Devops.com is strictly about DevOps. It publishes news on strategies, insights, best practices, case studies, events, and much more, which would interest every DevOps enthusiast. Also, it is more focused on the enterprise and business side of DevOps.

DevOps on Quora:

Another interesting place to discuss and know more about DevOps. Here you can ask questions and answer other people’s queries.

You Might Like: Get Pluralsight One Month Free

Medium DevOps Publications

You can find a ton of articles from medium publications related to DevOps. Most of the articles are from the DevOps community and organizations working on DevOps methodologies.

DevOps Sub-Reddit

The DevOps page in Reddit lists news and happenings in the DevOps domain. It also lists pure tech tutorials on DevOps tools for dev’s and ops persons to follow DevOps culture.

Linkedin DevOps groups:

Linkedin DevOps groups are the best source of DevOps resources. Here is the list of groups you should check out.

  1. DevOps
  2. DevOps discussions

DevOps Podcasts

If you are an avid podcast listener, here is the list you should have a look at.

  1. The ship show
  2. To Be Continuous
  3. DevOps Radio

DevOps Influencers

By following influencers you can keep yourself updated with the latest technology trends. Here are the list of DevOps influencers you can follow.

  1. Martin Fowler
  2. Jez Humble
  3. John Arundel
  4. Gene Kim
  5. Kelsey Hightower

DevOps Tools List

A blog post published by Skillslane contains the tools and technologies that could be used for your DevOps toolchain. Check it out here. The Ultimate List of DevOps tools

DevOps Courses

There are a plethora of online resources available for understanding DevOps and its related technologies. However, if you want guided coaching, you can prefer any one of the following options.

  1. Udemy DevOps Courses
  2. Pluralsight DevOps Courses
  3. Linux Academy Courses

DevOpsCube Blog Tutorials

In DevOpsCube, we have many interesting articles on DevOps tools, implementations, and designs. Check out our articles on different categories.

Want to receive interesting content and resources related to DevOps?

Signup for DevopsCube email newsletter from the homepage.

White Papers & Reference Architectures

Reference architectures provide tons of information on standards and guidelines on using different cloud services. You can also learn how other organizations use cloud services for their use cases. Here are some resources you can start with.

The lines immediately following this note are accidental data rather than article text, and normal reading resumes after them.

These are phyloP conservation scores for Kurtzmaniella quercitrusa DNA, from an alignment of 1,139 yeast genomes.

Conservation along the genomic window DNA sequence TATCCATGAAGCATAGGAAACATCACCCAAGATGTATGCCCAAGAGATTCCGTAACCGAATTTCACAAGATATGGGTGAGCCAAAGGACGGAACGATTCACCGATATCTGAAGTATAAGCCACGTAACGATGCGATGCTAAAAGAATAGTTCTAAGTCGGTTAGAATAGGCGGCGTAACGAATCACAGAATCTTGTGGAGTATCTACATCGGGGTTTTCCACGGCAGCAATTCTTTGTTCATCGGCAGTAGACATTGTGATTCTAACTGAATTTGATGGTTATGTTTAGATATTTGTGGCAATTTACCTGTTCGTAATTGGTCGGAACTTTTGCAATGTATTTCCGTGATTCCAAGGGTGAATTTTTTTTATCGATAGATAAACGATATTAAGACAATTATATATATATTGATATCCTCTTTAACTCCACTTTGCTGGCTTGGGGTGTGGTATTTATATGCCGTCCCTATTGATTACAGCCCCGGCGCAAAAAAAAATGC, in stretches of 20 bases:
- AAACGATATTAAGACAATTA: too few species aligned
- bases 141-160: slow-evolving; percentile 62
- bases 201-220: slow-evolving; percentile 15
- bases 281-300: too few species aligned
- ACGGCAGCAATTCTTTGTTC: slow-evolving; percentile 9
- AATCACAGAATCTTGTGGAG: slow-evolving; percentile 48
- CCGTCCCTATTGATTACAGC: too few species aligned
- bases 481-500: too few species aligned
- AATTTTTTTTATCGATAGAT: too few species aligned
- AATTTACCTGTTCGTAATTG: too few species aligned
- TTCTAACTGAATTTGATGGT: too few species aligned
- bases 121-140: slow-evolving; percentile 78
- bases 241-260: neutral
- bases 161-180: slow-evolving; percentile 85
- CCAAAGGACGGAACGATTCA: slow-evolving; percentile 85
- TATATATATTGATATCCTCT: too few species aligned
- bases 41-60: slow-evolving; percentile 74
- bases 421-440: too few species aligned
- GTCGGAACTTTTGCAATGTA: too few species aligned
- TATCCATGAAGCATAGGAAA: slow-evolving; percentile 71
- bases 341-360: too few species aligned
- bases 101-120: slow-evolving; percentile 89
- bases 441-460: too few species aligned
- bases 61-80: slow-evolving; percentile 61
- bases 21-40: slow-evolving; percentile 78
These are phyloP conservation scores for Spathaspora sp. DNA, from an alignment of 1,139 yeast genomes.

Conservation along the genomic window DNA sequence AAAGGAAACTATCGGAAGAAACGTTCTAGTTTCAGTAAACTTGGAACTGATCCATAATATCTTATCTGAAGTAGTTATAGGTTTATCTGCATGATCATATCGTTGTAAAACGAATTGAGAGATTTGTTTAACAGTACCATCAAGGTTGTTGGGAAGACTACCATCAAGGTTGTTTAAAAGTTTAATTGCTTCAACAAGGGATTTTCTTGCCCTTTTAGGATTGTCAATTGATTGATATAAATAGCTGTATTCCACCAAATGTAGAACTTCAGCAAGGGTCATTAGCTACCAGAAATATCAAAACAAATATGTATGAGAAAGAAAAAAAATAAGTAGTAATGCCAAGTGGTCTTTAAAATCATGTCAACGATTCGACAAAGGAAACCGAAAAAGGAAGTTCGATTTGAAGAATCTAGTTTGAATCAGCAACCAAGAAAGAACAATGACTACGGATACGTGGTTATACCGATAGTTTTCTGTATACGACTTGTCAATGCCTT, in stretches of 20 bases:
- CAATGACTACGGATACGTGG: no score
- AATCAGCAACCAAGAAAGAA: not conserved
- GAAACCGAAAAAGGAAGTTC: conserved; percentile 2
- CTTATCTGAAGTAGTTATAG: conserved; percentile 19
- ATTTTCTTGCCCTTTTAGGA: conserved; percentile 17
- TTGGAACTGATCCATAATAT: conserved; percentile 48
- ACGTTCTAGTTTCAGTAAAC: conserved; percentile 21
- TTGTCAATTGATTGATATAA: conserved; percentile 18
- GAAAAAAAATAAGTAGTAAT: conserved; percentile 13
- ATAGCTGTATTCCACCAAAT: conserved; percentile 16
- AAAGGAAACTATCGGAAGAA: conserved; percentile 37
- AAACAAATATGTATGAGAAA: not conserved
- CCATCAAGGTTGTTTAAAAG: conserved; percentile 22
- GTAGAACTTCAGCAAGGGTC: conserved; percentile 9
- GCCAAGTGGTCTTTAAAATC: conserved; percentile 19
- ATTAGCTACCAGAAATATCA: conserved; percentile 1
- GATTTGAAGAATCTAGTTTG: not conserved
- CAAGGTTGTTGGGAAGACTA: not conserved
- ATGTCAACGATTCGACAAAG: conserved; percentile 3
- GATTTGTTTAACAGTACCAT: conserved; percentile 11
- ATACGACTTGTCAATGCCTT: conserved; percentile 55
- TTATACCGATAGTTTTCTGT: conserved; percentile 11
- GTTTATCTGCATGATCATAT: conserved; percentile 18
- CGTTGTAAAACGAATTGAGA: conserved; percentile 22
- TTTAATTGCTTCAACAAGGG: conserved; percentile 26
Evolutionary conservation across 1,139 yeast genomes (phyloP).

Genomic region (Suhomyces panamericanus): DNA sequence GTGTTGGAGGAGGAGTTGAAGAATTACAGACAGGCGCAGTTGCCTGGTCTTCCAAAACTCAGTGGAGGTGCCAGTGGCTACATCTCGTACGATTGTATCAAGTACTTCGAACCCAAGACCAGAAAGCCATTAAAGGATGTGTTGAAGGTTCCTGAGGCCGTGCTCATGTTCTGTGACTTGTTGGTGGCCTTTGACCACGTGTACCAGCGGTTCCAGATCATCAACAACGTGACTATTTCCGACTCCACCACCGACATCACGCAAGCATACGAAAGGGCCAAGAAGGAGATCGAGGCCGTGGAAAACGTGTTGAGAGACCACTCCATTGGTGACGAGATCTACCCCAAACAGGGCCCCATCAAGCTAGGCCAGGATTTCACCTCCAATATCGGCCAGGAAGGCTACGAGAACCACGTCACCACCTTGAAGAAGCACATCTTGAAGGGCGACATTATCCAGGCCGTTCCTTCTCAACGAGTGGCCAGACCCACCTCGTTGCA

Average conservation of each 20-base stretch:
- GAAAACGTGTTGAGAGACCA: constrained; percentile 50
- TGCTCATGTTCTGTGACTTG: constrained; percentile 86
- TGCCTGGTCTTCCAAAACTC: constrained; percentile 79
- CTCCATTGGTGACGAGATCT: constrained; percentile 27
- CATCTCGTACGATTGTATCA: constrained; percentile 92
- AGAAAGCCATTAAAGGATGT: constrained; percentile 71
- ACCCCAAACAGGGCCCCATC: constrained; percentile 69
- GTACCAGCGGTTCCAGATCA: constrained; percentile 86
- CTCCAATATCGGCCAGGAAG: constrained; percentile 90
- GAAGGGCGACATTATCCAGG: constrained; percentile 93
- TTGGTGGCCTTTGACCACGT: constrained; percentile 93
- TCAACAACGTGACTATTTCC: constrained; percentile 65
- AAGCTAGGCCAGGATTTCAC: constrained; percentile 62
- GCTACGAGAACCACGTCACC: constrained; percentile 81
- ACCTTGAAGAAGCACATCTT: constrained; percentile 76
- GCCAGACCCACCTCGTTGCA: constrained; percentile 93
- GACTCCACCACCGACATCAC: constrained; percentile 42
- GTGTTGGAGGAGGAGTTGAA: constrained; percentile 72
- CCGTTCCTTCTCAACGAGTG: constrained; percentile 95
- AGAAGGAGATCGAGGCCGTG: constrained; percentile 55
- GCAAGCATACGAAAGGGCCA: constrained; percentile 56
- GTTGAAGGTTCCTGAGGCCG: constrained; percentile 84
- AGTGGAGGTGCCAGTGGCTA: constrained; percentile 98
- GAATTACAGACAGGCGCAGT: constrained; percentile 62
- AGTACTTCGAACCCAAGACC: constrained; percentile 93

1. AWS reference architectures
  2. GCP Whitepapers
  3. Azure Whitepapers

Good Engineering Blogs

It’s very interesting to know about how big organizations architect their highly scalable applications.

You can read Engineering Blogs of big organizations to gain some insights on how they design systems and overcome several scalability and performance issues with open source tooling and their customized in-house tooling.

Plus these guys have created some awesome open-source projects that are worth looking at. Also, these blogs are not dedicated to DevOps, however, you will find a ton of useful information related to infrastructure and other development practices.

Here are my favorite engineering blogs.

  1. Netflix Engineering Blog
  2. Twitter Engineering Blog
  3. Capital One Tech
  4. Facebook Engineering
  5. Stackoverflow Engineering Blog
  6. Uber Engineering Blog
  7. Walmart Engineering Blog
  8. Linkedin Engineering Blog

Dedicated DevOps Forum

A dedicated forum for DevOps discussions and Q/A.

  1. DevOps Tech Discussions
  2. Stackexchange DevOps

Use Blog Syndication Tools

It is not easy to bookmark all the devops blogs and resources and check for content updates.

I hear you!

Use services like feedly.com to syndicate all your favorite blogs in one place. You can categorize the feeds as per your needs. I use Feedly personally for my reading.

The list ends here. I hope these resources help you out with understanding DevOps, evolving methodologies, and tools around it.

I’d like to hear from you.

Which Devops blog or resource in the list do you like the most?

Are you going to try any book?

Or maybe you read from blogs!